Chinese companies are tapping opportunities here as India gears up to increase steel production fourfold in the next decade. The joint ventures are significant because China has traditionally imported raw materials from India, and now is attempting to export technology and expertise.
Companies such as China Metallurgical Construction Group Corp. (also known as the MCC group), Beijing Sino-Steel Industry & Trade Group (SSIT) and China Shongong International Steel Ltd are forging technology transfer deals with Indian firms in a bid to expand their presence in a space traditionally occupied by European companies.
“We are open to exploring joint ventures with Indian steel companies and iron ore miners,” said Meng Qinghai, project manager of Beijing-based SSIT, who was here to attend a steel seminar this week. SSIT has assisted in setting up 30 plants in China, the world’s largest steel producer.
The MCC group, which has global sales of more than $16 billion, has signed a technology transfer agreement with the Rs200 crore metal trading company Shabro Metals & Technologies Ltd and registered its India company, MCC India Ltd last month.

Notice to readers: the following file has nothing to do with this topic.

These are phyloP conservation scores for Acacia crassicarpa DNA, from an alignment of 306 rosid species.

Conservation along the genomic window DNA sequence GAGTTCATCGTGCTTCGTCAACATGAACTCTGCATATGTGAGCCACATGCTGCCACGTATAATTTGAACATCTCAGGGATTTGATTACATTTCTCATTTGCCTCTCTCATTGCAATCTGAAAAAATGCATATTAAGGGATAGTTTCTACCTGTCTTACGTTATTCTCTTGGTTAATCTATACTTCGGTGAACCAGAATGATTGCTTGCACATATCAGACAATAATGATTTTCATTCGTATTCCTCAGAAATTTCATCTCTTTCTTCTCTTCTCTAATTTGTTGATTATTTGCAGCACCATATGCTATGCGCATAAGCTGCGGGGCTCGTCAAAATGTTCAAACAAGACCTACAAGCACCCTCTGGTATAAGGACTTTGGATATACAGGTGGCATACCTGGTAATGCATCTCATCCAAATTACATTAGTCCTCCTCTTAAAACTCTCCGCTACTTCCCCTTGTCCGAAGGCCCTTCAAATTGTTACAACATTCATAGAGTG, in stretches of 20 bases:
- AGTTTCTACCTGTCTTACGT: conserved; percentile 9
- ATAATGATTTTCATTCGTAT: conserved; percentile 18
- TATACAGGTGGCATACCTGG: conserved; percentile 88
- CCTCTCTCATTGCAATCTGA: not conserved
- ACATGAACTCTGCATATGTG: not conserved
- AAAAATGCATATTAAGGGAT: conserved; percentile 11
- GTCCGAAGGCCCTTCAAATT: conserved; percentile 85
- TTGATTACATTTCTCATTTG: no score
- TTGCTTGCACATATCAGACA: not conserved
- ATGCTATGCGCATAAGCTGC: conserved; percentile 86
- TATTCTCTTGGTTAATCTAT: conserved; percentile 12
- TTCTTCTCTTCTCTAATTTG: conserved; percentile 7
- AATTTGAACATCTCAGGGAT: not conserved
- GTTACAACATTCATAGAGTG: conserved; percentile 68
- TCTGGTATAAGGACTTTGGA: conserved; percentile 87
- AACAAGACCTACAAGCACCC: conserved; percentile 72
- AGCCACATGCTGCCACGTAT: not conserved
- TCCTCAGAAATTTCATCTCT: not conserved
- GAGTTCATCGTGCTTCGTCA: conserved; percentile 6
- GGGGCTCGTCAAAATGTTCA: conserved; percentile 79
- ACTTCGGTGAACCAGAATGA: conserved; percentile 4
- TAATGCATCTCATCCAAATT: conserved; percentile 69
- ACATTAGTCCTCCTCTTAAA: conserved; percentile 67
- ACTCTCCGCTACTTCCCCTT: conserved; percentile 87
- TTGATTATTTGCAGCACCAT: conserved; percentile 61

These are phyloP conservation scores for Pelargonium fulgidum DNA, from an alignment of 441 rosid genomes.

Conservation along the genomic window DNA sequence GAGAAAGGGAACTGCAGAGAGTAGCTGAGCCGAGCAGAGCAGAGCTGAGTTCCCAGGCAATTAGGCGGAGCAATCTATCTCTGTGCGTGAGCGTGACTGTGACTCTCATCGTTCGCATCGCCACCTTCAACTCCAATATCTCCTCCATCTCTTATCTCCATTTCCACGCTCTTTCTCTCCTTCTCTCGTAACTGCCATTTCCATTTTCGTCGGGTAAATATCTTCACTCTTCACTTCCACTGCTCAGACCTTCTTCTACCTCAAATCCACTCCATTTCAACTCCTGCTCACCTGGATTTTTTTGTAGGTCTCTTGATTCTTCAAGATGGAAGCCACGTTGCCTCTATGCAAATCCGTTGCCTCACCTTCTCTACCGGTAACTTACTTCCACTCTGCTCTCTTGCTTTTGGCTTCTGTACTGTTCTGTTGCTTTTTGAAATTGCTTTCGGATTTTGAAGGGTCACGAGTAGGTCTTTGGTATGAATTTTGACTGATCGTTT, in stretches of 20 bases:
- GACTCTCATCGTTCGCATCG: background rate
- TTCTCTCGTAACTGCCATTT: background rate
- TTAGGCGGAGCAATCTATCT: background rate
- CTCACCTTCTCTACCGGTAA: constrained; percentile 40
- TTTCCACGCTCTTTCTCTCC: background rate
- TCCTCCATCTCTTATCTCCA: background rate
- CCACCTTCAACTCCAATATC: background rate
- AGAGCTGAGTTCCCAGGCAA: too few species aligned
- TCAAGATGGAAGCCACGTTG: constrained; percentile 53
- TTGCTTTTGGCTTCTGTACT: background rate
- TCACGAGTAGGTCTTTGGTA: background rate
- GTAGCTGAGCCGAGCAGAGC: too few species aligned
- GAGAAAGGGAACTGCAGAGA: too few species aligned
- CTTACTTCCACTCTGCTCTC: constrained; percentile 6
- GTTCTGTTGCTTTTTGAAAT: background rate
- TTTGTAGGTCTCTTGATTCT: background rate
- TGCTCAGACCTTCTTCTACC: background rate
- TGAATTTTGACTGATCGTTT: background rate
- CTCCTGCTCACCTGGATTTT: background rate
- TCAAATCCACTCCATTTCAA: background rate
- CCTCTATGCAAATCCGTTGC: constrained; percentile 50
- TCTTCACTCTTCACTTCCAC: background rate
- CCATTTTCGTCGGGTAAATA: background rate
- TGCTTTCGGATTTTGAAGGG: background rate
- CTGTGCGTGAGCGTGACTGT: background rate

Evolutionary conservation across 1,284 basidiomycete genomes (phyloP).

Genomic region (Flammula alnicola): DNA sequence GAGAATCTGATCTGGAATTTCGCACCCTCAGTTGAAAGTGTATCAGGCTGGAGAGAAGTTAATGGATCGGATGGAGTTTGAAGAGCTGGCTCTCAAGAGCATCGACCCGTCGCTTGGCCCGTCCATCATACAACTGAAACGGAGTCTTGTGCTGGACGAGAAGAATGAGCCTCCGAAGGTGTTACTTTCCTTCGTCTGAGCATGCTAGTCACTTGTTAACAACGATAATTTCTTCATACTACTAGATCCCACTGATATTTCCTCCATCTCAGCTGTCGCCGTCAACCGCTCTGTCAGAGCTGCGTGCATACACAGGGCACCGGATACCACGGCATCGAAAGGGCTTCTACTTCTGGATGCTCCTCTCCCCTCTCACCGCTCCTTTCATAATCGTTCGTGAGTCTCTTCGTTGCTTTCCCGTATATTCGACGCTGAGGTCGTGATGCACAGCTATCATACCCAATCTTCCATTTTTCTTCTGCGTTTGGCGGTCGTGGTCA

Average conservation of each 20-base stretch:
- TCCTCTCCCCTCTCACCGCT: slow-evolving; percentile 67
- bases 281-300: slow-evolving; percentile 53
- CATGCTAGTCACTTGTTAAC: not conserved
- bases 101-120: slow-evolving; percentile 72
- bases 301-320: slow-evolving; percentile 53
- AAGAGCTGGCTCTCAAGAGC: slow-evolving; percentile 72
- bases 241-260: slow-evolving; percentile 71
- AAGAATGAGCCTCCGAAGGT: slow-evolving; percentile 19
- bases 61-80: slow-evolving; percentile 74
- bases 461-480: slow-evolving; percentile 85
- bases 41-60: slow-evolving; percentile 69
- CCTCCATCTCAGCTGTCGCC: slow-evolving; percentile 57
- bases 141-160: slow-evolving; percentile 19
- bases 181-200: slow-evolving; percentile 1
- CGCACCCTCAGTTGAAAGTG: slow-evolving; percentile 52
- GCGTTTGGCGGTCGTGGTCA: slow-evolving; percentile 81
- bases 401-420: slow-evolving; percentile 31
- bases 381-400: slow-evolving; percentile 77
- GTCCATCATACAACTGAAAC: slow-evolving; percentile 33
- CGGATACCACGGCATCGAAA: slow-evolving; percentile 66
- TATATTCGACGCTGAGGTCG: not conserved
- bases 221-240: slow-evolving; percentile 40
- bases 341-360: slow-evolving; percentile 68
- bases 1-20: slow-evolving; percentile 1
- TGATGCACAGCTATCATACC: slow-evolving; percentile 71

The MCC group, which has executed 90% of Chinese steel projects is handling several turnkey projects and installing equipment for companies such as Essar Steel Ltd, Tata Steel Ltd and JSW Steel Ltd.
“Chinese equipment are cost-effective because of which several European companies today manufacture them in China,” said Naveen Bablani, Shabro Metals’ vice-president for special projects.
India’s old steel plants largely depended on Russian, German and American technologies. Steel experts say as research and development work continue to be dominated by government agencies, India will need to import at least 30-40% of steel-making equipment to meet a steel production target of close to 200 million tonnes by 2020.
“We have big plans to provide technology to Indian companies but do not have any joint venture plans yet,” said Zhang Xuechang, project manager of MCC Overseas Ltd, the company which explores global ventures.
The steel equipment and installation segment is expected to see an annual growth of 20%, according to Tuhin K. Roy, business development head at SSIT.
The company has signed on several consortium partners, including Modern India Construction Co. and an associate company of Shapoorji Pallonji & Co. Ltd. SSIT has already set up a blast furnace for Bhushan Steel Ltd and is installing a 1.6 million tonnes coke oven for Hoogly Metcoke Ltd, a joint venture for Tata Steel Ltd and West Bengal Industrial Development Corp.
Ashok Tandon, president of Rs3,400 crore Lloyds Steel Industries Ltd, says Chinese technology can provide an edge in the early iron-making stage of steel production, such as setting up ore enrichment and pellet making plants.
Lloyds Steel, has signed a technology transfer deal with China Shongong and is currently executing 1.2 million tonnes pellet plant for Aryan Iron & Steel Companyin Orissa.